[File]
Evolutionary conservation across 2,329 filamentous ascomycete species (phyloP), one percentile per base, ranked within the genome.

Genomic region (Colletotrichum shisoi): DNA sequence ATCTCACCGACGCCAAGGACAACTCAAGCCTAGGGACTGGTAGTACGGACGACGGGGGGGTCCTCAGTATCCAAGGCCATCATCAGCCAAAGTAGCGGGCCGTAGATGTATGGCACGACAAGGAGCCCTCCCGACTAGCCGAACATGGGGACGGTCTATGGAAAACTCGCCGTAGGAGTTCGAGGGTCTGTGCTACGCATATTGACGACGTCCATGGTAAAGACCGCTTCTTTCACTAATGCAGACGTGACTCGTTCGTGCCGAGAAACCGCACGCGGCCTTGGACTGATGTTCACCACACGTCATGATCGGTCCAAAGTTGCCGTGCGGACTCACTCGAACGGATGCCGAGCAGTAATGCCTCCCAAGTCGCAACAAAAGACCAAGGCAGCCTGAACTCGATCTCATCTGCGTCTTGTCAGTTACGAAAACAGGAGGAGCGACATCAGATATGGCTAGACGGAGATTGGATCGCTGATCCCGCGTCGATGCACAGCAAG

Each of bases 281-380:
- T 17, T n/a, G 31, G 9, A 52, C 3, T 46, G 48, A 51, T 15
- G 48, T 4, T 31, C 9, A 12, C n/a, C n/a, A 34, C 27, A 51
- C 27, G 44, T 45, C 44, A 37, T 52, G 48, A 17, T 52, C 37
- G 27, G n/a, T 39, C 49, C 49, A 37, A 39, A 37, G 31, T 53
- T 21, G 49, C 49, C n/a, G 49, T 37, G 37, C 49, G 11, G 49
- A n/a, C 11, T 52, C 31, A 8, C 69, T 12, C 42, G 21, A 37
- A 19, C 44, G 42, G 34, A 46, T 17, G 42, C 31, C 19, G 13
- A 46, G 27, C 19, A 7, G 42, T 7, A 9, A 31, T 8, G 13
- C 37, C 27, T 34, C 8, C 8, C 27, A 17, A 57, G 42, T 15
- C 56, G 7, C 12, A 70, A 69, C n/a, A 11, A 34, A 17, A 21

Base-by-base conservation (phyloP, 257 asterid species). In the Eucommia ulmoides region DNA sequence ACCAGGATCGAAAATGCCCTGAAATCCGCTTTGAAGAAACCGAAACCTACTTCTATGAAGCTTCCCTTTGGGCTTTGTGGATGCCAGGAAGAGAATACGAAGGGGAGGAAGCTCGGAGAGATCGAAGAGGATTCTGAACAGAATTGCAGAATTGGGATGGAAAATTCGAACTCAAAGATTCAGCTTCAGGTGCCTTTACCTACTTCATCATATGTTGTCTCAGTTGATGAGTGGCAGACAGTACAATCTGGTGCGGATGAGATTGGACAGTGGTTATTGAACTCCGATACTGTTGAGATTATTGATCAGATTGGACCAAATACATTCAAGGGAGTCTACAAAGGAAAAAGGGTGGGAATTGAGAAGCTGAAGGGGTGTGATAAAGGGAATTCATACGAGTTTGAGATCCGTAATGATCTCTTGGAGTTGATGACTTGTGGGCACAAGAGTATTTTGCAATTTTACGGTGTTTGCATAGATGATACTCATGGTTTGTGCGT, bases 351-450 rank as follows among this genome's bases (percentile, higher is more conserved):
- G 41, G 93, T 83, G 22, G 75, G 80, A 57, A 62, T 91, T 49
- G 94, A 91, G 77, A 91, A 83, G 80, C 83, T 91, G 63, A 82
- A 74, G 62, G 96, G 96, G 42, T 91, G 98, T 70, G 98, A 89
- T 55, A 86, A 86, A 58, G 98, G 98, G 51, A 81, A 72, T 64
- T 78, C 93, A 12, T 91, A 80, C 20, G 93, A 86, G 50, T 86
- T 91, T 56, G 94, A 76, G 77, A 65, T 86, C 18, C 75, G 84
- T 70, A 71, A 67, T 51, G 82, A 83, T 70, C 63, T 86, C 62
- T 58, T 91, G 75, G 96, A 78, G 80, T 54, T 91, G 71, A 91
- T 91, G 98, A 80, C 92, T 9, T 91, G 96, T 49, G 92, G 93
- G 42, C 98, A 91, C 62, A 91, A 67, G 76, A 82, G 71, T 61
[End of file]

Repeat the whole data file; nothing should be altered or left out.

Evolutionary conservation across 2,329 filamentous ascomycete species (phyloP), one percentile per base, ranked within the genome.

Genomic region (Colletotrichum shisoi): DNA sequence ATCTCACCGACGCCAAGGACAACTCAAGCCTAGGGACTGGTAGTACGGACGACGGGGGGGTCCTCAGTATCCAAGGCCATCATCAGCCAAAGTAGCGGGCCGTAGATGTATGGCACGACAAGGAGCCCTCCCGACTAGCCGAACATGGGGACGGTCTATGGAAAACTCGCCGTAGGAGTTCGAGGGTCTGTGCTACGCATATTGACGACGTCCATGGTAAAGACCGCTTCTTTCACTAATGCAGACGTGACTCGTTCGTGCCGAGAAACCGCACGCGGCCTTGGACTGATGTTCACCACACGTCATGATCGGTCCAAAGTTGCCGTGCGGACTCACTCGAACGGATGCCGAGCAGTAATGCCTCCCAAGTCGCAACAAAAGACCAAGGCAGCCTGAACTCGATCTCATCTGCGTCTTGTCAGTTACGAAAACAGGAGGAGCGACATCAGATATGGCTAGACGGAGATTGGATCGCTGATCCCGCGTCGATGCACAGCAAG

Each of bases 281-380:
- T 17, T n/a, G 31, G 9, A 52, C 3, T 46, G 48, A 51, T 15
- G 48, T 4, T 31, C 9, A 12, C n/a, C n/a, A 34, C 27, A 51
- C 27, G 44, T 45, C 44, A 37, T 52, G 48, A 17, T 52, C 37
- G 27, G n/a, T 39, C 49, C 49, A 37, A 39, A 37, G 31, T 53
- T 21, G 49, C 49, C n/a, G 49, T 37, G 37, C 49, G 11, G 49
- A n/a, C 11, T 52, C 31, A 8, C 69, T 12, C 42, G 21, A 37
- A 19, C 44, G 42, G 34, A 46, T 17, G 42, C 31, C 19, G 13
- A 46, G 27, C 19, A 7, G 42, T 7, A 9, A 31, T 8, G 13
- C 37, C 27, T 34, C 8, C 8, C 27, A 17, A 57, G 42, T 15
- C 56, G 7, C 12, A 70, A 69, C n/a, A 11, A 34, A 17, A 21

Base-by-base conservation (phyloP, 257 asterid species). In the Eucommia ulmoides region DNA sequence ACCAGGATCGAAAATGCCCTGAAATCCGCTTTGAAGAAACCGAAACCTACTTCTATGAAGCTTCCCTTTGGGCTTTGTGGATGCCAGGAAGAGAATACGAAGGGGAGGAAGCTCGGAGAGATCGAAGAGGATTCTGAACAGAATTGCAGAATTGGGATGGAAAATTCGAACTCAAAGATTCAGCTTCAGGTGCCTTTACCTACTTCATCATATGTTGTCTCAGTTGATGAGTGGCAGACAGTACAATCTGGTGCGGATGAGATTGGACAGTGGTTATTGAACTCCGATACTGTTGAGATTATTGATCAGATTGGACCAAATACATTCAAGGGAGTCTACAAAGGAAAAAGGGTGGGAATTGAGAAGCTGAAGGGGTGTGATAAAGGGAATTCATACGAGTTTGAGATCCGTAATGATCTCTTGGAGTTGATGACTTGTGGGCACAAGAGTATTTTGCAATTTTACGGTGTTTGCATAGATGATACTCATGGTTTGTGCGT, bases 351-450 rank as follows among this genome's bases (percentile, higher is more conserved):
- G 41, G 93, T 83, G 22, G 75, G 80, A 57, A 62, T 91, T 49
- G 94, A 91, G 77, A 91, A 83, G 80, C 83, T 91, G 63, A 82
- A 74, G 62, G 96, G 96, G 42, T 91, G 98, T 70, G 98, A 89
- T 55, A 86, A 86, A 58, G 98, G 98, G 51, A 81, A 72, T 64
- T 78, C 93, A 12, T 91, A 80, C 20, G 93, A 86, G 50, T 86
- T 91, T 56, G 94, A 76, G 77, A 65, T 86, C 18, C 75, G 84
- T 70, A 71, A 67, T 51, G 82, A 83, T 70, C 63, T 86, C 62
- T 58, T 91, G 75, G 96, A 78, G 80, T 54, T 91, G 71, A 91
- T 91, G 98, A 80, C 92, T 9, T 91, G 96, T 49, G 92, G 93
- G 42, C 98, A 91, C 62, A 91, A 67, G 76, A 82, G 71, T 61